Marcion of Sinope (ca 85-160) was a prominent heretic in early Christianity. He believed that many of the teachings of Christ are incompatible with the actions of the Old Testament (OT) God, a view shared by many 21st-century Christians and agnostics. According to Elaine Pagel (1989):
A Christian from Asia Minor, Marcion was struck by what he saw as the contrast between the creator-God of the Old Testament, who demands justice and punishes every violation of his law, and the Father whom Jesus proclaims–the New Testament God of forgiveness and love. Why, he asked, would a God who is “almighty”–all-powerful–create a world that includes suffering, pain, disease–even mosquitos and scorpions? Marcion concluded that these were two separate Gods.
So he separated the God of the New Testament (OT) from the God of OT.
While I find Marcion’s duality theology bizarre, I find his rejection of the OT refreshing. (I like many parts of the OT as literature, particularly the Book of Ecclesiastes, but have serious problems with it as literal history and using it for moral instruction.) I also like Marcion’s emphasis on Paul and the universality of Christianity. He defined Christianity as a new religion, not as a Jewish sect. But if there is an anti-Jewish component, then I find that unacceptable.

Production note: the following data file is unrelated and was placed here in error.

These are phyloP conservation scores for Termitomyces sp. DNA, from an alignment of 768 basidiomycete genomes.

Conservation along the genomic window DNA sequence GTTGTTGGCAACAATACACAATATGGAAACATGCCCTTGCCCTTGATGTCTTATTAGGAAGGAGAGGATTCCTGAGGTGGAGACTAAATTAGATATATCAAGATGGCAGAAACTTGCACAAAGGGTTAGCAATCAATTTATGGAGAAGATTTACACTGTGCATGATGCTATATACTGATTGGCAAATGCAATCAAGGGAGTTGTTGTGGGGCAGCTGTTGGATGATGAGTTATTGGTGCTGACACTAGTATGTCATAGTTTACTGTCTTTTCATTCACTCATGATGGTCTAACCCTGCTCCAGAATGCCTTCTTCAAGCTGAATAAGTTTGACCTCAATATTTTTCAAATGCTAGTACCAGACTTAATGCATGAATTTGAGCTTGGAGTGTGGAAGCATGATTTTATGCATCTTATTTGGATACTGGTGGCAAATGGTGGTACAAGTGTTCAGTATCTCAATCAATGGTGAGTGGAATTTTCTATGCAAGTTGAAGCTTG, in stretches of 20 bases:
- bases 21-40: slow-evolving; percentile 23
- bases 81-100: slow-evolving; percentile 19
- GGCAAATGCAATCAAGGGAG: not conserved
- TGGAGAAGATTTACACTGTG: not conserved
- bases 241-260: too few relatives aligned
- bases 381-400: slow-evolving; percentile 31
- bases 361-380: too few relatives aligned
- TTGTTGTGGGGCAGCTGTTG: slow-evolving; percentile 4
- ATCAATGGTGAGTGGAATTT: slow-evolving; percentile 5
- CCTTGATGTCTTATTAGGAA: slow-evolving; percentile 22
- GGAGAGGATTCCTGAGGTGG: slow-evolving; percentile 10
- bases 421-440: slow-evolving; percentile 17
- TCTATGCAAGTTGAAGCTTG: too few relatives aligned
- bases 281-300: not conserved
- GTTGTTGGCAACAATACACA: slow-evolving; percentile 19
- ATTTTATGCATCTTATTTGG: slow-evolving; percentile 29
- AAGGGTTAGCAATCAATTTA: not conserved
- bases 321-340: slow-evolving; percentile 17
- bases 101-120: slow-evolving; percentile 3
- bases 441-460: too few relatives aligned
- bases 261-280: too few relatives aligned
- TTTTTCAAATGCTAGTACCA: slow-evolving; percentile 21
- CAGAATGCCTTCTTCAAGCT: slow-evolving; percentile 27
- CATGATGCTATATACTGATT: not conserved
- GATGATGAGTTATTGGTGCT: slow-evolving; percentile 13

Marcion compiled the first-know version of the NT. His bible took extreme measures to exclude references to the OT. Marcion’s canon consisted of only eleven books, an abridged version of the Gospel of Luke and 10 letters of the apostle Paul. All books were purged of elements relating to Jesus’s childhood and baptism, and material challenging Marcion’s core beliefs.
An attactive feature of Marcionism was its inclusion of women. According to Pagel, even though Marcion retained a masculine image of God, he included women in positions of leadership. “The heretic Marcion scandalized his orthodox comtemporaries by appointing women on an equal basis with men as priests and bishops.”
Marcion was eventually excommunicated from the orthodox Church, but his religion survived well into the 6th century AD. Aspects of Marcionism can be found in two medieval heretical groups–the Bogomils and the Cathars. And today Marcion’s ideas live on in some of the NT-only Christian groups.